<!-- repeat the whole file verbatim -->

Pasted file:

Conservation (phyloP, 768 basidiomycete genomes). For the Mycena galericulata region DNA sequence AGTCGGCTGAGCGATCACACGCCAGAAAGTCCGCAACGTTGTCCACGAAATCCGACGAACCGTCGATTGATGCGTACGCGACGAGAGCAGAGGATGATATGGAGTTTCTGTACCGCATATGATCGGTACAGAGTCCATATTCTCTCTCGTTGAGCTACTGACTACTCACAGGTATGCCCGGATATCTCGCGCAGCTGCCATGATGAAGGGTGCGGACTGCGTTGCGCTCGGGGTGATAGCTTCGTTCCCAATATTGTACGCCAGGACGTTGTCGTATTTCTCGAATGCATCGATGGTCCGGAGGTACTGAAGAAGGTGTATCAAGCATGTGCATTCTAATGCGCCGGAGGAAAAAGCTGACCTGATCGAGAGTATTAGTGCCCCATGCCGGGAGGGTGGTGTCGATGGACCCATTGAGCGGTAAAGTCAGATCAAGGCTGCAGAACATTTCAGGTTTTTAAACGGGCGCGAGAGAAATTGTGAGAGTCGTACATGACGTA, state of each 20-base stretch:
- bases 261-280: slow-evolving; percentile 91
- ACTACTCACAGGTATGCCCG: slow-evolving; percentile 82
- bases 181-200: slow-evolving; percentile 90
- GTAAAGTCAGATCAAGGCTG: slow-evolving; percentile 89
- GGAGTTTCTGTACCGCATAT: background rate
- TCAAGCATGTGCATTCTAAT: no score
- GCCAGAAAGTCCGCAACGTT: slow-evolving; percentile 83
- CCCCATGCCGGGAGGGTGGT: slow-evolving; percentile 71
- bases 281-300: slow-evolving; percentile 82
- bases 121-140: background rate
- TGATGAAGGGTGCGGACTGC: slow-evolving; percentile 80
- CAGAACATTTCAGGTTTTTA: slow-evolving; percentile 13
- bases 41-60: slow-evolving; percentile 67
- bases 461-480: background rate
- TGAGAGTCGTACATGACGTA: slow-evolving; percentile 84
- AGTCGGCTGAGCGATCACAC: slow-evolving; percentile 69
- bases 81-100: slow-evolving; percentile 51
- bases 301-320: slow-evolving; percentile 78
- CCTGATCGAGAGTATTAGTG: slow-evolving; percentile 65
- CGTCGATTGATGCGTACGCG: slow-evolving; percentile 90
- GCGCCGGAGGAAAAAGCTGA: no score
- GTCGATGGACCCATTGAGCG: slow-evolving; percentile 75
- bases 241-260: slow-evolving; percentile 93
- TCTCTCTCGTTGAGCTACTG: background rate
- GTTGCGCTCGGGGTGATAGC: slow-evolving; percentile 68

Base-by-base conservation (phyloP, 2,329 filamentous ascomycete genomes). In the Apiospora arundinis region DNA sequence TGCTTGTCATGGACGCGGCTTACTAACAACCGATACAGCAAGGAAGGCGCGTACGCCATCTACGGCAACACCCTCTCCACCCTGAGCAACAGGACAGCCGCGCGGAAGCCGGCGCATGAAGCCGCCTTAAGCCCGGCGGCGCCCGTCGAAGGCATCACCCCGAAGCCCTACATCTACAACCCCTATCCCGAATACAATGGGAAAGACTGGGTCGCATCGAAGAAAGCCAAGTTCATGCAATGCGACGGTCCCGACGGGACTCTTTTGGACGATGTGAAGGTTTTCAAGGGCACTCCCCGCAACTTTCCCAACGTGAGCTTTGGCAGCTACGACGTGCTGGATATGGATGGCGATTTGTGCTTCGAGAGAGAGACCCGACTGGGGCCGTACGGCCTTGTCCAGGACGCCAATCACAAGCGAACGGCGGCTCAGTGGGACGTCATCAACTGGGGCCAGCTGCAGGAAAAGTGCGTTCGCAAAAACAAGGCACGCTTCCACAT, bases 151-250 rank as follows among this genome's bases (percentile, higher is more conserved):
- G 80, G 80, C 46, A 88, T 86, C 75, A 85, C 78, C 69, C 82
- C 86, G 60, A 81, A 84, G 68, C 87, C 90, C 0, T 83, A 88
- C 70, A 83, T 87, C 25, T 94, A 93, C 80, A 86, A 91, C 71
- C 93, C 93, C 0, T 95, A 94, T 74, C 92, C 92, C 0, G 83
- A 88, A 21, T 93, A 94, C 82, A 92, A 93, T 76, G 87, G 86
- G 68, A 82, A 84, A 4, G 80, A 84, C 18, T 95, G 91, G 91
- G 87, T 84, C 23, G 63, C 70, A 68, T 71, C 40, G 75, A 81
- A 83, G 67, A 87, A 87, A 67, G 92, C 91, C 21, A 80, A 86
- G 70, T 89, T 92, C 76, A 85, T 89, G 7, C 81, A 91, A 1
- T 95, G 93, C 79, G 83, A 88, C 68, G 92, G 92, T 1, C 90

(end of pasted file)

Conservation (phyloP, 768 basidiomycete genomes). For the Mycena galericulata region DNA sequence AGTCGGCTGAGCGATCACACGCCAGAAAGTCCGCAACGTTGTCCACGAAATCCGACGAACCGTCGATTGATGCGTACGCGACGAGAGCAGAGGATGATATGGAGTTTCTGTACCGCATATGATCGGTACAGAGTCCATATTCTCTCTCGTTGAGCTACTGACTACTCACAGGTATGCCCGGATATCTCGCGCAGCTGCCATGATGAAGGGTGCGGACTGCGTTGCGCTCGGGGTGATAGCTTCGTTCCCAATATTGTACGCCAGGACGTTGTCGTATTTCTCGAATGCATCGATGGTCCGGAGGTACTGAAGAAGGTGTATCAAGCATGTGCATTCTAATGCGCCGGAGGAAAAAGCTGACCTGATCGAGAGTATTAGTGCCCCATGCCGGGAGGGTGGTGTCGATGGACCCATTGAGCGGTAAAGTCAGATCAAGGCTGCAGAACATTTCAGGTTTTTAAACGGGCGCGAGAGAAATTGTGAGAGTCGTACATGACGTA, state of each 20-base stretch:
- bases 261-280: slow-evolving; percentile 91
- ACTACTCACAGGTATGCCCG: slow-evolving; percentile 82
- bases 181-200: slow-evolving; percentile 90
- GTAAAGTCAGATCAAGGCTG: slow-evolving; percentile 89
- GGAGTTTCTGTACCGCATAT: background rate
- TCAAGCATGTGCATTCTAAT: no score
- GCCAGAAAGTCCGCAACGTT: slow-evolving; percentile 83
- CCCCATGCCGGGAGGGTGGT: slow-evolving; percentile 71
- bases 281-300: slow-evolving; percentile 82
- bases 121-140: background rate
- TGATGAAGGGTGCGGACTGC: slow-evolving; percentile 80
- CAGAACATTTCAGGTTTTTA: slow-evolving; percentile 13
- bases 41-60: slow-evolving; percentile 67
- bases 461-480: background rate
- TGAGAGTCGTACATGACGTA: slow-evolving; percentile 84
- AGTCGGCTGAGCGATCACAC: slow-evolving; percentile 69
- bases 81-100: slow-evolving; percentile 51
- bases 301-320: slow-evolving; percentile 78
- CCTGATCGAGAGTATTAGTG: slow-evolving; percentile 65
- CGTCGATTGATGCGTACGCG: slow-evolving; percentile 90
- GCGCCGGAGGAAAAAGCTGA: no score
- GTCGATGGACCCATTGAGCG: slow-evolving; percentile 75
- bases 241-260: slow-evolving; percentile 93
- TCTCTCTCGTTGAGCTACTG: background rate
- GTTGCGCTCGGGGTGATAGC: slow-evolving; percentile 68

Base-by-base conservation (phyloP, 2,329 filamentous ascomycete genomes). In the Apiospora arundinis region DNA sequence TGCTTGTCATGGACGCGGCTTACTAACAACCGATACAGCAAGGAAGGCGCGTACGCCATCTACGGCAACACCCTCTCCACCCTGAGCAACAGGACAGCCGCGCGGAAGCCGGCGCATGAAGCCGCCTTAAGCCCGGCGGCGCCCGTCGAAGGCATCACCCCGAAGCCCTACATCTACAACCCCTATCCCGAATACAATGGGAAAGACTGGGTCGCATCGAAGAAAGCCAAGTTCATGCAATGCGACGGTCCCGACGGGACTCTTTTGGACGATGTGAAGGTTTTCAAGGGCACTCCCCGCAACTTTCCCAACGTGAGCTTTGGCAGCTACGACGTGCTGGATATGGATGGCGATTTGTGCTTCGAGAGAGAGACCCGACTGGGGCCGTACGGCCTTGTCCAGGACGCCAATCACAAGCGAACGGCGGCTCAGTGGGACGTCATCAACTGGGGCCAGCTGCAGGAAAAGTGCGTTCGCAAAAACAAGGCACGCTTCCACAT, bases 151-250 rank as follows among this genome's bases (percentile, higher is more conserved):
- G 80, G 80, C 46, A 88, T 86, C 75, A 85, C 78, C 69, C 82
- C 86, G 60, A 81, A 84, G 68, C 87, C 90, C 0, T 83, A 88
- C 70, A 83, T 87, C 25, T 94, A 93, C 80, A 86, A 91, C 71
- C 93, C 93, C 0, T 95, A 94, T 74, C 92, C 92, C 0, G 83
- A 88, A 21, T 93, A 94, C 82, A 92, A 93, T 76, G 87, G 86
- G 68, A 82, A 84, A 4, G 80, A 84, C 18, T 95, G 91, G 91
- G 87, T 84, C 23, G 63, C 70, A 68, T 71, C 40, G 75, A 81
- A 83, G 67, A 87, A 87, A 67, G 92, C 91, C 21, A 80, A 86
- G 70, T 89, T 92, C 76, A 85, T 89, G 7, C 81, A 91, A 1
- T 95, G 93, C 79, G 83, A 88, C 68, G 92, G 92, T 1, C 90